Psychology and Neuroscience Faculty Database
Psychology and Neuroscience
Arts & Sciences
Duke University

 HOME > Arts & Sciences > pn > Faculty    Search Help Login pdf version printable version 

Publications [#358299] of Gregory R. Samanez-Larkin

search PubMed.

Journal Articles

  1. Sinclair, AH; Hakimi, S; Stanley, ML; Adcock, RA; Samanez-Larkin, GR (2021). Pairing facts with imagined consequences improves pandemic-related risk perception.. Proc Natl Acad Sci U S A, 118(32), e2100970118. [doi]
    (last updated on 2022/12/09)

    The COVID-19 pandemic reached staggering new peaks during a global resurgence more than a year after the crisis began. Although public health guidelines initially helped to slow the spread of disease, widespread pandemic fatigue and prolonged harm to financial stability and mental well-being contributed to this resurgence. In the late stage of the pandemic, it became clear that new interventions were needed to support long-term behavior change. Here, we examined subjective perceived risk about COVID-19 and the relationship between perceived risk and engagement in risky behaviors. In study 1 (n = 303), we found that subjective perceived risk was likely inaccurate but predicted compliance with public health guidelines. In study 2 (n = 735), we developed a multifaceted intervention designed to realign perceived risk with actual risk. Participants completed an episodic simulation task; we expected that imagining a COVID-related scenario would increase the salience of risk information and enhance behavior change. Immediately following the episodic simulation, participants completed a risk estimation task with individualized feedback about local viral prevalence. We found that information prediction error, a measure of surprise, drove beneficial change in perceived risk and willingness to engage in risky activities. Imagining a COVID-related scenario beforehand enhanced the effect of prediction error on learning. Importantly, our intervention produced lasting effects that persisted after a 1- to 3-wk delay. Overall, we describe a fast and feasible online intervention that effectively changed beliefs and intentions about risky behaviors.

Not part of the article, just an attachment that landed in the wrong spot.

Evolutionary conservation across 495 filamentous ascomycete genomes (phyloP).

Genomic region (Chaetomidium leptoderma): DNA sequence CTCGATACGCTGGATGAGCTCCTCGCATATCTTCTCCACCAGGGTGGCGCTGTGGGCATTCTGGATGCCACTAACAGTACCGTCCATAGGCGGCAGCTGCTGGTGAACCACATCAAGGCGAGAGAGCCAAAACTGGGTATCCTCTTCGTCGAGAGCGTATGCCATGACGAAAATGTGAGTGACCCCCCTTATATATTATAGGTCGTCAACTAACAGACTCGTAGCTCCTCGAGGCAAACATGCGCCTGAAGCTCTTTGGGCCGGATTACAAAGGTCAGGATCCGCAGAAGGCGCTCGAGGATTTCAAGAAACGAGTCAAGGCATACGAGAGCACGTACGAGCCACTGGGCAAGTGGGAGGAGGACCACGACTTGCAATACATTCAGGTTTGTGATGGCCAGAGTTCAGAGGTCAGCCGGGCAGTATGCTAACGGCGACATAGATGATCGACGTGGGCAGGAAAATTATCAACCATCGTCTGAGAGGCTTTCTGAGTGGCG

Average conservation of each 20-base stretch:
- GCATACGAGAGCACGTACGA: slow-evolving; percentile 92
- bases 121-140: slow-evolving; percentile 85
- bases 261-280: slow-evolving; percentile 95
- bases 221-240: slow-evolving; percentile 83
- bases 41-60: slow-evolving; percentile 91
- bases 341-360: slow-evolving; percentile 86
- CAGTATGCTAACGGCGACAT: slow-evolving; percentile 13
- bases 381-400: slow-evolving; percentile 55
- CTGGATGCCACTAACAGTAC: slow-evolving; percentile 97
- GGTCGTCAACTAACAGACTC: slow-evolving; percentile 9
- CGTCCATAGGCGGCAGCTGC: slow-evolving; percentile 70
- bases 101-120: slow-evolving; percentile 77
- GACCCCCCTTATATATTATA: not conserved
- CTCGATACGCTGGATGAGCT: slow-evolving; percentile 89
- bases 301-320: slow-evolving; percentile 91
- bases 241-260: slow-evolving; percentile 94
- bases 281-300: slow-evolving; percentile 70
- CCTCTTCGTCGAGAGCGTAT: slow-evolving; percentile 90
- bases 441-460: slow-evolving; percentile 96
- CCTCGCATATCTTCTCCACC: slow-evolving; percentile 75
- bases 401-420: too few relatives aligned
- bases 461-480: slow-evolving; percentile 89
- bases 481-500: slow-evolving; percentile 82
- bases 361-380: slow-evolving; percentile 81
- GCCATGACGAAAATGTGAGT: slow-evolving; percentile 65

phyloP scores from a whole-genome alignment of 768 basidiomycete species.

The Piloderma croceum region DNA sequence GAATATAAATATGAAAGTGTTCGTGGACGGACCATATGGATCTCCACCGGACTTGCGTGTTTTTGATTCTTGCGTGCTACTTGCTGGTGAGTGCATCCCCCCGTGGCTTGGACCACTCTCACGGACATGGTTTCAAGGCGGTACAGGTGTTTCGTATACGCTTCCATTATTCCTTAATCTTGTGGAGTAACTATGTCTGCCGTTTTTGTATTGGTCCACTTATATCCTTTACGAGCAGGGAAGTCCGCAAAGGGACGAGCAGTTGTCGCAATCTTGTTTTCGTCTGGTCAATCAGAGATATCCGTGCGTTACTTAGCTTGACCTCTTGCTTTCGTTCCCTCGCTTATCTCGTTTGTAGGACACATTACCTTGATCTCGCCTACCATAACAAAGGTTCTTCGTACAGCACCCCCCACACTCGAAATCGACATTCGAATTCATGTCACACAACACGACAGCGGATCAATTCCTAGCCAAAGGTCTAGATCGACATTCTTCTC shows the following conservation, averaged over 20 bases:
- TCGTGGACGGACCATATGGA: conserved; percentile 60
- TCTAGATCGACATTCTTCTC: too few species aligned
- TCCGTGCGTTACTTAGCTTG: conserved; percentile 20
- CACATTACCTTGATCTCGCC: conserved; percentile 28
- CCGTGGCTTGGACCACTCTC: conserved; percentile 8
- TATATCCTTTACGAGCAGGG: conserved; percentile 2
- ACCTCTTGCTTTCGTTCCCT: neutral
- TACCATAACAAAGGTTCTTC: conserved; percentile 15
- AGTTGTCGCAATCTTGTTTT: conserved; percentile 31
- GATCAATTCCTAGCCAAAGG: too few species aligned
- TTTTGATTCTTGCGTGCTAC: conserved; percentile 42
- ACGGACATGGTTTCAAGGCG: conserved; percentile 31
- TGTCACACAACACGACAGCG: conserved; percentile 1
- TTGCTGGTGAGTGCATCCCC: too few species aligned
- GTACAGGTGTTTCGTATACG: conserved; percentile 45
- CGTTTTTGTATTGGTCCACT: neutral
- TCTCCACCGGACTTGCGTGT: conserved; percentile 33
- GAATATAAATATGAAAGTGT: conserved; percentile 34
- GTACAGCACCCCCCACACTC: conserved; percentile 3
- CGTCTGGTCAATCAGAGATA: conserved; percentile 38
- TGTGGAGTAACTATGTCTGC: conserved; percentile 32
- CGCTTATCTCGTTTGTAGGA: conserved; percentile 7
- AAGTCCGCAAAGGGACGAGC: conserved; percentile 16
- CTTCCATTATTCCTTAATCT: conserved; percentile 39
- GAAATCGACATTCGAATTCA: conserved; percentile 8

Duke University * Arts & Sciences * Faculty * Staff * Grad * Postdocs * Reload * Login